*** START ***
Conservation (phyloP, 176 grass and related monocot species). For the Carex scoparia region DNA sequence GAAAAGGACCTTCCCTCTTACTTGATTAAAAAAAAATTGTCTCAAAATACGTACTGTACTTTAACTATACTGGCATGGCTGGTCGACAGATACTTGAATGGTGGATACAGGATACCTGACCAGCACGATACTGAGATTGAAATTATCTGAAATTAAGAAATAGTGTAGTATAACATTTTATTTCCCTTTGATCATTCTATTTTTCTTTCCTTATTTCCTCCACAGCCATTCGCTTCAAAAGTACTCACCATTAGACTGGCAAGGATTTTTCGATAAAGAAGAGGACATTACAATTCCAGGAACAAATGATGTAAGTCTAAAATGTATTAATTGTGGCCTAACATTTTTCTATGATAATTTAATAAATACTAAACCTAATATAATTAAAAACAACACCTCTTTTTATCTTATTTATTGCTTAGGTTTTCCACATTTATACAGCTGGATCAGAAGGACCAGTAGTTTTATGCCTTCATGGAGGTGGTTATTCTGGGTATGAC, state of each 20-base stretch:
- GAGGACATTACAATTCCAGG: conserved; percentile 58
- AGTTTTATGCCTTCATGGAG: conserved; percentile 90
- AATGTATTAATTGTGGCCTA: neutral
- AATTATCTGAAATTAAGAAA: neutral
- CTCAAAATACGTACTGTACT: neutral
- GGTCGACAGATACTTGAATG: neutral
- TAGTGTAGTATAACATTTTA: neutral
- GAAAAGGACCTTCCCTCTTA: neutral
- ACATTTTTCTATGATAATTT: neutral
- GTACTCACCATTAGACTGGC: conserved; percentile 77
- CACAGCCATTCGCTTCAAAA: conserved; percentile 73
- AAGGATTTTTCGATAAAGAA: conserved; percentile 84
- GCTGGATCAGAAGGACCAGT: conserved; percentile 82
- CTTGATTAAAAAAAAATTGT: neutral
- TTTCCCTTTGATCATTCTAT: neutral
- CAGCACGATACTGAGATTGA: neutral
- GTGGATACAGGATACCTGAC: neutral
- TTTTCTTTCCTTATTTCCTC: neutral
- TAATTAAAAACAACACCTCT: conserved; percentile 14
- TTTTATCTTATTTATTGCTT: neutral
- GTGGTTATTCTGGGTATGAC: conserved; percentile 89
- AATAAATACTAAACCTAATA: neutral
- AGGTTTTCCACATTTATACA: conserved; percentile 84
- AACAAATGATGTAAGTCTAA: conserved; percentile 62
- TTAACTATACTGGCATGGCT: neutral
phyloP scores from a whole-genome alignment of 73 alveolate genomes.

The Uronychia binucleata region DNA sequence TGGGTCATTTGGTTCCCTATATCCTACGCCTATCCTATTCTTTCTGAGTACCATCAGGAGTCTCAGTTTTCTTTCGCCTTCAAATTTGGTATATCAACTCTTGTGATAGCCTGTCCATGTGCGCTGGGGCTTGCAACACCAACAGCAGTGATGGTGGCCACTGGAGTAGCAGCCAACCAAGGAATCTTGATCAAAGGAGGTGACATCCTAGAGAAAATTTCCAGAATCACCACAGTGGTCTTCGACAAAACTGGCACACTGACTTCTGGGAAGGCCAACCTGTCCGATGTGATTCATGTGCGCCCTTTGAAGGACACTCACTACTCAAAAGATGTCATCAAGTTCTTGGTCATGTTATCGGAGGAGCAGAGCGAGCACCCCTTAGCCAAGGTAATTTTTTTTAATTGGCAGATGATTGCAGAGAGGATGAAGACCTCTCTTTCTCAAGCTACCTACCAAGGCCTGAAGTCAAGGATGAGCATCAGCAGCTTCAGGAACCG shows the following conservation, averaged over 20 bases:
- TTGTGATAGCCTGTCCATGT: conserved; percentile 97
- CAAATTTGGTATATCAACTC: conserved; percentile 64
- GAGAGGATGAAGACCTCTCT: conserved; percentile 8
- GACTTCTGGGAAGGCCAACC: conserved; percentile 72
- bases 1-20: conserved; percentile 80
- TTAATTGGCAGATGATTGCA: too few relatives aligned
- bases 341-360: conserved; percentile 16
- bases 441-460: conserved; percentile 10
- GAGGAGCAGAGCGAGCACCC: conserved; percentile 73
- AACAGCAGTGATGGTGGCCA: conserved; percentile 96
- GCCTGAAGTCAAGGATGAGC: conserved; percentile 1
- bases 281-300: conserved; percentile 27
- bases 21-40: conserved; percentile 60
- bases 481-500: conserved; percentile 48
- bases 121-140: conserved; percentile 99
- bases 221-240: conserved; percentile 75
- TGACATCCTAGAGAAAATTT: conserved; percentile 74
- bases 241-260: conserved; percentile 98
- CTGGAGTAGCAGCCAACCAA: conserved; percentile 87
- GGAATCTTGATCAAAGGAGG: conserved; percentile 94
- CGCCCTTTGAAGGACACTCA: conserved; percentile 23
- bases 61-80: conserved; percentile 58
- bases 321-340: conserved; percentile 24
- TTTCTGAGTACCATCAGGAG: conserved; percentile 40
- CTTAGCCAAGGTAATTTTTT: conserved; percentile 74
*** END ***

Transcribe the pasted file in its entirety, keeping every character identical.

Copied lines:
Conservation (phyloP, 176 grass and related monocot species). For the Carex scoparia region DNA sequence GAAAAGGACCTTCCCTCTTACTTGATTAAAAAAAAATTGTCTCAAAATACGTACTGTACTTTAACTATACTGGCATGGCTGGTCGACAGATACTTGAATGGTGGATACAGGATACCTGACCAGCACGATACTGAGATTGAAATTATCTGAAATTAAGAAATAGTGTAGTATAACATTTTATTTCCCTTTGATCATTCTATTTTTCTTTCCTTATTTCCTCCACAGCCATTCGCTTCAAAAGTACTCACCATTAGACTGGCAAGGATTTTTCGATAAAGAAGAGGACATTACAATTCCAGGAACAAATGATGTAAGTCTAAAATGTATTAATTGTGGCCTAACATTTTTCTATGATAATTTAATAAATACTAAACCTAATATAATTAAAAACAACACCTCTTTTTATCTTATTTATTGCTTAGGTTTTCCACATTTATACAGCTGGATCAGAAGGACCAGTAGTTTTATGCCTTCATGGAGGTGGTTATTCTGGGTATGAC, state of each 20-base stretch:
- GAGGACATTACAATTCCAGG: conserved; percentile 58
- AGTTTTATGCCTTCATGGAG: conserved; percentile 90
- AATGTATTAATTGTGGCCTA: neutral
- AATTATCTGAAATTAAGAAA: neutral
- CTCAAAATACGTACTGTACT: neutral
- GGTCGACAGATACTTGAATG: neutral
- TAGTGTAGTATAACATTTTA: neutral
- GAAAAGGACCTTCCCTCTTA: neutral
- ACATTTTTCTATGATAATTT: neutral
- GTACTCACCATTAGACTGGC: conserved; percentile 77
- CACAGCCATTCGCTTCAAAA: conserved; percentile 73
- AAGGATTTTTCGATAAAGAA: conserved; percentile 84
- GCTGGATCAGAAGGACCAGT: conserved; percentile 82
- CTTGATTAAAAAAAAATTGT: neutral
- TTTCCCTTTGATCATTCTAT: neutral
- CAGCACGATACTGAGATTGA: neutral
- GTGGATACAGGATACCTGAC: neutral
- TTTTCTTTCCTTATTTCCTC: neutral
- TAATTAAAAACAACACCTCT: conserved; percentile 14
- TTTTATCTTATTTATTGCTT: neutral
- GTGGTTATTCTGGGTATGAC: conserved; percentile 89
- AATAAATACTAAACCTAATA: neutral
- AGGTTTTCCACATTTATACA: conserved; percentile 84
- AACAAATGATGTAAGTCTAA: conserved; percentile 62
- TTAACTATACTGGCATGGCT: neutral
phyloP scores from a whole-genome alignment of 73 alveolate genomes.

The Uronychia binucleata region DNA sequence TGGGTCATTTGGTTCCCTATATCCTACGCCTATCCTATTCTTTCTGAGTACCATCAGGAGTCTCAGTTTTCTTTCGCCTTCAAATTTGGTATATCAACTCTTGTGATAGCCTGTCCATGTGCGCTGGGGCTTGCAACACCAACAGCAGTGATGGTGGCCACTGGAGTAGCAGCCAACCAAGGAATCTTGATCAAAGGAGGTGACATCCTAGAGAAAATTTCCAGAATCACCACAGTGGTCTTCGACAAAACTGGCACACTGACTTCTGGGAAGGCCAACCTGTCCGATGTGATTCATGTGCGCCCTTTGAAGGACACTCACTACTCAAAAGATGTCATCAAGTTCTTGGTCATGTTATCGGAGGAGCAGAGCGAGCACCCCTTAGCCAAGGTAATTTTTTTTAATTGGCAGATGATTGCAGAGAGGATGAAGACCTCTCTTTCTCAAGCTACCTACCAAGGCCTGAAGTCAAGGATGAGCATCAGCAGCTTCAGGAACCG shows the following conservation, averaged over 20 bases:
- TTGTGATAGCCTGTCCATGT: conserved; percentile 97
- CAAATTTGGTATATCAACTC: conserved; percentile 64
- GAGAGGATGAAGACCTCTCT: conserved; percentile 8
- GACTTCTGGGAAGGCCAACC: conserved; percentile 72
- bases 1-20: conserved; percentile 80
- TTAATTGGCAGATGATTGCA: too few relatives aligned
- bases 341-360: conserved; percentile 16
- bases 441-460: conserved; percentile 10
- GAGGAGCAGAGCGAGCACCC: conserved; percentile 73
- AACAGCAGTGATGGTGGCCA: conserved; percentile 96
- GCCTGAAGTCAAGGATGAGC: conserved; percentile 1
- bases 281-300: conserved; percentile 27
- bases 21-40: conserved; percentile 60
- bases 481-500: conserved; percentile 48
- bases 121-140: conserved; percentile 99
- bases 221-240: conserved; percentile 75
- TGACATCCTAGAGAAAATTT: conserved; percentile 74
- bases 241-260: conserved; percentile 98
- CTGGAGTAGCAGCCAACCAA: conserved; percentile 87
- GGAATCTTGATCAAAGGAGG: conserved; percentile 94
- CGCCCTTTGAAGGACACTCA: conserved; percentile 23
- bases 61-80: conserved; percentile 58
- bases 321-340: conserved; percentile 24
- TTTCTGAGTACCATCAGGAG: conserved; percentile 40
- CTTAGCCAAGGTAATTTTTT: conserved; percentile 74